Say it with me now, all together: "Underpromise. Overdeliver."

That's the key to keeping investors happy, to preserving management credibility, and yes, to 5% one-day stock price rises such as the one Synopsys (NASDAQ:SNPS) is currently enjoying. As you may recall, the company suffered for sticking to this principle last quarter. Despite turning in a strong earnings report for the fiscal second quarter, its stock got hammered when management refused to give Wall Street the numbers it was looking for, and instead promised to earn just $0.13 to $0.20 per share in GAAP profits (and $0.28 to $0.31 per share, pro forma) on about $300 million in revenue in Q3.

Well, Q3 has come and gone, and it sure looks like management made the right call in underpromising three months ago. By diminishing expectations back then, it set itself up to overdeliver on its promises on Wednesday, when it reported:

  • $304 million in sales, 10% better than in fiscal Q3 2006
  • $0.17 per share in profits as calculated under GAAP (more than triple the amount from the previous year's third quarter)
  • $0.32 per share, pro forma -- a 52% increase

And so Synopsys has once again exceeded expectations, after itself savvily setting them low. Enjoy your reward now, guys -- that was just beautiful.

Free cash flow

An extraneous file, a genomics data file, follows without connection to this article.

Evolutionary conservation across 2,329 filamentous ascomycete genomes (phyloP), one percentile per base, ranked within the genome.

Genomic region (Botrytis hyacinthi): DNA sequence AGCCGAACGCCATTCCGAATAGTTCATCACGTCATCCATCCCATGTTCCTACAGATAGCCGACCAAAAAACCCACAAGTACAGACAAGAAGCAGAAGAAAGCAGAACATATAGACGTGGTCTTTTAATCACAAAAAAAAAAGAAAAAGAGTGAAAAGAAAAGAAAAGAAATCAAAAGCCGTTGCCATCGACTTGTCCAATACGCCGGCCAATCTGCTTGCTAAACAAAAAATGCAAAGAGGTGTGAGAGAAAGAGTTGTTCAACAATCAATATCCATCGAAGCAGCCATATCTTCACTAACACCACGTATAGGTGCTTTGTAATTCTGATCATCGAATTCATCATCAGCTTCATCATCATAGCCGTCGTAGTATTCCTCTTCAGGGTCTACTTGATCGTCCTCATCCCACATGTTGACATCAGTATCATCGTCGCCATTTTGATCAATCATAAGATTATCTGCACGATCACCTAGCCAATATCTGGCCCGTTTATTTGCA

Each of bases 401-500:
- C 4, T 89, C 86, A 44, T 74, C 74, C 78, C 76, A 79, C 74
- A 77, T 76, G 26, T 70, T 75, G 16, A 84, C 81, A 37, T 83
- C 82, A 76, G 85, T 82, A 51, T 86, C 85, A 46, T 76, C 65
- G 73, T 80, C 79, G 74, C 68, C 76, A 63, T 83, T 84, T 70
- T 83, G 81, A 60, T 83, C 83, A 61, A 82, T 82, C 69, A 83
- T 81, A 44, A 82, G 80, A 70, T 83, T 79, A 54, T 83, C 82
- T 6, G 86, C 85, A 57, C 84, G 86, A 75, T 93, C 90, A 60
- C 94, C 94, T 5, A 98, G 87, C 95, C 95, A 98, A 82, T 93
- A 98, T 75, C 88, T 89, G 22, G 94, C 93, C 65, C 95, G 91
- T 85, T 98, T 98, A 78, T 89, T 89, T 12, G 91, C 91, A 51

But of course, you're not here to discuss Synopsys' PR strategy. You want to know how the business did free cash flow-wise, right? Well, there's good news to report there as well. With three fiscal quarters under its belt, and just one left to go, Synopsys is less than $15 million away from its goal of achieving at least $275 million in operating cash flow this year. Matter of fact, now that we're three weeks into the quarter, I'd bet good money that it has already exceeded that goal.

Subtract out its expenses for capital requirements and capitalized software development costs, and Synopsys has already generated $221.8 million in free cash flow this year (more than triple its take at this point last year). It also seems on track to finish out the year with nearly $300 million in cash profits.

I'm still not yet ready to call the stock a buy, however. Selling for about 13 times this year's likely free cash flow, but with profits predicted to grow at just 10% per year over the next five years, it already looks pretty close to reasonably priced to me, but it's not yet a bargain.

But it's getting there. It's getting there.

Find our synopses on Synopsys' last quarter at:

Can't get enough Foolishness in your daily life? You can check out any of the Fool's newsletters with a 30-day free trial.

Fool contributor Rich Smith does not own shares of any company named above. The Fool's disclosure policy never resorts to Cliffs Notes.